TAGGED: aqwa-errors, time-domain
May 9, 2023 at 2:32 pmVishnu R.Subscriber
I am practicing Aqwa using the student version. I ran the diffraction solver for a ship shaped model with forward speed of 10 knots. This is the first time I am running a simulation with forward speed, in any software. The solver completed successfully. Then I ran a time domain simulation for irregular wave response in 180 deg waves with a PM spectrum (Hs-3m, Tz-8s). I faced the following issues. Hoping someone would be patient enough to read through them.
- Even though the simulation completed successfully, when I checked the Animation it showed that the vessel capsized after few time steps and the rest of the simulation was completed in this capsized position. I tried to solve this by deactivating the Y, RX and RZ freedoms. Of course the model did not capsize this time, but what am I missing here? Why did it capzise in a simulation in head seas? Also, this method revealed my next issue.
2. In the animation, the model is moving backwards even though the diffraction was run with a forward speed. Probably my understanding is wrong here. Does giving a forward speed actually simulate the vessel to move forward or it only solves the diffraction problem for the corresponding encounter frequencies? So, is the model moving backwards because of the steady drift in 180 deg waves?
3. I found a possible work around (suggested by someone) which is to define a Structure Force in the +ve X direction for the entire duration of the simulation (3 hrs). I ran the simulation this way and it seemed to be working (while later looking at the TIMERESPONSE.LIS file) until the solver aborted at 10206 sec. Please see the error messages in the attached image. It says the time step 0.1 sec is too big. What is the appropriate time step? Did the structure force cause any issue? Was it the right method anyway, to make the model move forward?
Thanks in advance.
May 11, 2023 at 1:29 pmMike PettitAnsys Employee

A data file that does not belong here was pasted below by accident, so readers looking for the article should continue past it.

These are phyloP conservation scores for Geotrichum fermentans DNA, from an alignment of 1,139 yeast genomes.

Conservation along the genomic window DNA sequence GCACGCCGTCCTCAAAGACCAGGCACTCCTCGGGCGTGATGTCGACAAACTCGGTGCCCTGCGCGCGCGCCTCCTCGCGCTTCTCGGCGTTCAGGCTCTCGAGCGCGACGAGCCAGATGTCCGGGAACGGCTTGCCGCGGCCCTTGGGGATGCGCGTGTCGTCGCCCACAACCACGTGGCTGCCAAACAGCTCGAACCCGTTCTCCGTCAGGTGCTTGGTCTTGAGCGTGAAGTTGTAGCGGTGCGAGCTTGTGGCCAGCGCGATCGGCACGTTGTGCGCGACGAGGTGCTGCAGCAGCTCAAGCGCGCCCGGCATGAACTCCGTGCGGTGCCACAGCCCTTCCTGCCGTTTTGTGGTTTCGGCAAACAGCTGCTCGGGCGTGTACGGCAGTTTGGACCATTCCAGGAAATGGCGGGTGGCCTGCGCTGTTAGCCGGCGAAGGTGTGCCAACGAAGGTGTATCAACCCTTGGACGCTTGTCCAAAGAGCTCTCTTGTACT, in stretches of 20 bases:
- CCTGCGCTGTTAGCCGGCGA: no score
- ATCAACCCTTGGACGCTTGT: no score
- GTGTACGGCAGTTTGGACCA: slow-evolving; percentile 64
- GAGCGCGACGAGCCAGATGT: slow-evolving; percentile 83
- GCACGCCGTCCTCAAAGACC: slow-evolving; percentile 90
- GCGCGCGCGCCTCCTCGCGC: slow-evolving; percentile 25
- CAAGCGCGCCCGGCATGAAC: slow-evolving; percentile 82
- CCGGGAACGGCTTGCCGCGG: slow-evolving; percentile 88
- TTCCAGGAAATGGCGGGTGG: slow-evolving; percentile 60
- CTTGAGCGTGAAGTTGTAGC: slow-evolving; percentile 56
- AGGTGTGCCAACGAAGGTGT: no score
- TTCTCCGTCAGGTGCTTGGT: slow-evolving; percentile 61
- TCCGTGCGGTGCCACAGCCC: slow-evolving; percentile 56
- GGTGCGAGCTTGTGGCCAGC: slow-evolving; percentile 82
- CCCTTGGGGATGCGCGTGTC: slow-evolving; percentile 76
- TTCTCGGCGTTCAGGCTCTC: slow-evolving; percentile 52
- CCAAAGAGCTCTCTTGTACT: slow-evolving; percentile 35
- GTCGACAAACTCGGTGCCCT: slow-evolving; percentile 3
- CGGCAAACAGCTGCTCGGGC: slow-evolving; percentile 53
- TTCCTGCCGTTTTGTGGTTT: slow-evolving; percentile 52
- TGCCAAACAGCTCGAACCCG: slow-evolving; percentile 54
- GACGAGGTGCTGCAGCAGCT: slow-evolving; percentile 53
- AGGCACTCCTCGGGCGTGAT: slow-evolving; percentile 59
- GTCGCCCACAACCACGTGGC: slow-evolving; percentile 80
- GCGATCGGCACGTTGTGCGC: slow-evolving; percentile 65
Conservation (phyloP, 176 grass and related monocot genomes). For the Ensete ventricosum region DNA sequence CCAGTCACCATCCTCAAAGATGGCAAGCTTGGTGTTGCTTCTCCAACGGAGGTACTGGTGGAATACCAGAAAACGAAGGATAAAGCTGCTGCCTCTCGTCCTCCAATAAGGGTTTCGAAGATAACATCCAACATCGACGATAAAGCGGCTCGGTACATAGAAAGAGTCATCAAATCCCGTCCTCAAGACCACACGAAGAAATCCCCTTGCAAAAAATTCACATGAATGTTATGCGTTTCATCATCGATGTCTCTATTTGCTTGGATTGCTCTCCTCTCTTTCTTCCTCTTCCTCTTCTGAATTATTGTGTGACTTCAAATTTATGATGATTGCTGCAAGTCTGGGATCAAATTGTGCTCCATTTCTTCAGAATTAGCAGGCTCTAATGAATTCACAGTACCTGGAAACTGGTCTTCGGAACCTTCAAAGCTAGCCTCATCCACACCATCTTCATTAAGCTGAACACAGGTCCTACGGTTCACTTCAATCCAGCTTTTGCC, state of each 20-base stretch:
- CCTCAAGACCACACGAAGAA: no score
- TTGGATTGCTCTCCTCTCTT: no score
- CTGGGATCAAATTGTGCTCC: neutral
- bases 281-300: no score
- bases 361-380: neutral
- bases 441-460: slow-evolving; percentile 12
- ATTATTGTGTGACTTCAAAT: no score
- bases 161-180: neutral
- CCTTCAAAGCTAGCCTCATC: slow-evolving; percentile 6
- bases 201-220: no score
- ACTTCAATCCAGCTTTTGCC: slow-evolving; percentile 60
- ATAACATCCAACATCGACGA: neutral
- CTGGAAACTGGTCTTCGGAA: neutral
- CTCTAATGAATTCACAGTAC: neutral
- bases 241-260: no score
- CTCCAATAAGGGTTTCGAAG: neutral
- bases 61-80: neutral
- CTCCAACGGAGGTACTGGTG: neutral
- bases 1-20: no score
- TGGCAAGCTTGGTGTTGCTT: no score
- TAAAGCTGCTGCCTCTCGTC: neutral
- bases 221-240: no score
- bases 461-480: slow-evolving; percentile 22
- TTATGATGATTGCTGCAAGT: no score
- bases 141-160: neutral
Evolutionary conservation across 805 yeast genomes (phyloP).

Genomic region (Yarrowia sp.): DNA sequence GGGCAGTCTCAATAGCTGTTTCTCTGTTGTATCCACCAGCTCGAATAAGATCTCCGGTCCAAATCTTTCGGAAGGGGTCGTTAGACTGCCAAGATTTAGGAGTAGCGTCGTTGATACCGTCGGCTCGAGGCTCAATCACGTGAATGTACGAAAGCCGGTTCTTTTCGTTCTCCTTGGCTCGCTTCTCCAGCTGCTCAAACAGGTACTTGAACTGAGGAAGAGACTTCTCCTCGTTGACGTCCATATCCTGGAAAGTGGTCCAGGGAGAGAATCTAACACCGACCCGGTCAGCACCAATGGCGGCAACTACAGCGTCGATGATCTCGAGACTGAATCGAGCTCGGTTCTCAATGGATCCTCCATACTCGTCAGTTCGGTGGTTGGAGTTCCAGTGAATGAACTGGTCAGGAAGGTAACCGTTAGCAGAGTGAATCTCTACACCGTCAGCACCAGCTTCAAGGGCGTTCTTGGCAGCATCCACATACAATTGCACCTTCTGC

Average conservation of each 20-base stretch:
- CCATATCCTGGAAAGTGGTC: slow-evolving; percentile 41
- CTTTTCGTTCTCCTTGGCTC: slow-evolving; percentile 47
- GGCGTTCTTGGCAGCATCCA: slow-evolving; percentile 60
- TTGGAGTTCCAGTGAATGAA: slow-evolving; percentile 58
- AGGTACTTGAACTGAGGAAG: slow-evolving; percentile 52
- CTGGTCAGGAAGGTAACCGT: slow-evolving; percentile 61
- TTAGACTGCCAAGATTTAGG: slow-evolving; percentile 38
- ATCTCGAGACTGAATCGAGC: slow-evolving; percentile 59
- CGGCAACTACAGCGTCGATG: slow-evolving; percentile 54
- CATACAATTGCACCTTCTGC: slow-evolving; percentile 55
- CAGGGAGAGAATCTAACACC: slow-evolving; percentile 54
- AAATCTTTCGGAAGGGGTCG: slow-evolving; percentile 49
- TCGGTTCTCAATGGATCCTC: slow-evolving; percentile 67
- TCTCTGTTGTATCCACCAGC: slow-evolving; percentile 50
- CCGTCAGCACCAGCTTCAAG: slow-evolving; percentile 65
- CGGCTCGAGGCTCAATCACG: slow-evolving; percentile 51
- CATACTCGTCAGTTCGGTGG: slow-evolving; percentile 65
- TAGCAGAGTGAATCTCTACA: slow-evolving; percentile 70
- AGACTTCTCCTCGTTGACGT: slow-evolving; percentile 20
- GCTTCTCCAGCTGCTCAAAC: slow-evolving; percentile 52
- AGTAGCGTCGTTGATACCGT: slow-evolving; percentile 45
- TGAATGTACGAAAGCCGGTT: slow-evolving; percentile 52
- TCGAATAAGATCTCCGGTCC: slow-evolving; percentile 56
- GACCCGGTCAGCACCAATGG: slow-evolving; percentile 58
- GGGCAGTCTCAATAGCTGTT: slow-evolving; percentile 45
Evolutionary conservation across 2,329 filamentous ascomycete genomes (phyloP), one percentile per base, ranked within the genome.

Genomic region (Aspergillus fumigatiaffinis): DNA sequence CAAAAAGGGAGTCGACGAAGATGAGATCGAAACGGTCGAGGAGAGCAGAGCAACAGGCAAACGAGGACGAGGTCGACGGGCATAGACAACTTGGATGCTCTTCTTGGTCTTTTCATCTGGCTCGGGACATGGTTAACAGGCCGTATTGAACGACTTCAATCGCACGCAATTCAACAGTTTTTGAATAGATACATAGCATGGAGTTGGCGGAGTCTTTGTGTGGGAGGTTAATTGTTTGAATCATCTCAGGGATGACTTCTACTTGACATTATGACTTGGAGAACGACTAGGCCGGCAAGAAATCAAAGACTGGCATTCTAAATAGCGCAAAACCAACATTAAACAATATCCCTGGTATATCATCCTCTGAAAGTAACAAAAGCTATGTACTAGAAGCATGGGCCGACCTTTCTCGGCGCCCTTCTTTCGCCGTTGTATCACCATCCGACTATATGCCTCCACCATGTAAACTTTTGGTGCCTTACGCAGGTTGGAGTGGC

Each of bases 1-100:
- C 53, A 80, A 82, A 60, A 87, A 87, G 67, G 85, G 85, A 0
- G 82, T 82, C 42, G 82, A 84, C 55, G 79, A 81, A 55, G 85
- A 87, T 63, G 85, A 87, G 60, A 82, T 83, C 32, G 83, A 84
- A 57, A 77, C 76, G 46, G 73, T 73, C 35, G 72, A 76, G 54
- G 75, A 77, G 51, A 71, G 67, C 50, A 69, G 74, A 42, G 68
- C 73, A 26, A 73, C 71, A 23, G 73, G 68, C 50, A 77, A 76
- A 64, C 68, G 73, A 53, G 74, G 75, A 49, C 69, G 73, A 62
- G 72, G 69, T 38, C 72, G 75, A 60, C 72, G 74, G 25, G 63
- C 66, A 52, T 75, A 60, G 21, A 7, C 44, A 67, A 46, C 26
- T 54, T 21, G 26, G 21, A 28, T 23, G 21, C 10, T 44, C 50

To answer your questions:
- Please add a Hydrostatic result to the Hydrodynamic Diffraction Solution, and check the Metacentric Height (GMX) that has been calculated for the vessel - naturally this should be positive. Also check the calculated CoG, CoB, displacement etc. for any unexpected values. I would not recommend deactivating rotational freedoms to prevent the vessel from capsizing.
- Defining a forward speed in the Hydrodynamic Diffraction analysis only solves the diffraction problem at the corresponding encounter frequencies, it does not apply a forward speed in the time domain. As you suggest, in the time domain the model will be moving backwards due to drift effects.
- To run a time domain analysis with forward speed, we usually recommend moving the water under the vessel, rather than moving the vessel through the water. You can do this by the following steps:
- Add a constant velocity Current to the Hydrodynamic Response analysis, with a Direction of 180 degrees and Speed equal to your forward speed (i.e. 10 kts, 5.144 m/s).
- In the Hydrodynamic Response Analysis Settings, confirm that the option 'Account for Current Phase Shift' is set to 'Yes' (this is the default). In this way the incoming wave phases are adjusted to account for the current speed.
- You will need to apply some kind of constraint to the vessel to stop it from drifting away. You could do this by: adding soft mooring lines around the vessel; deactivating the vessel Global X motion (only); applying a user-defined external force function, i.e. modelling a dynamic positioning system to counter the vessel's drift motion.
I hope this helps!
May 12, 2023 at 12:34 pmVishnu R.Subscriber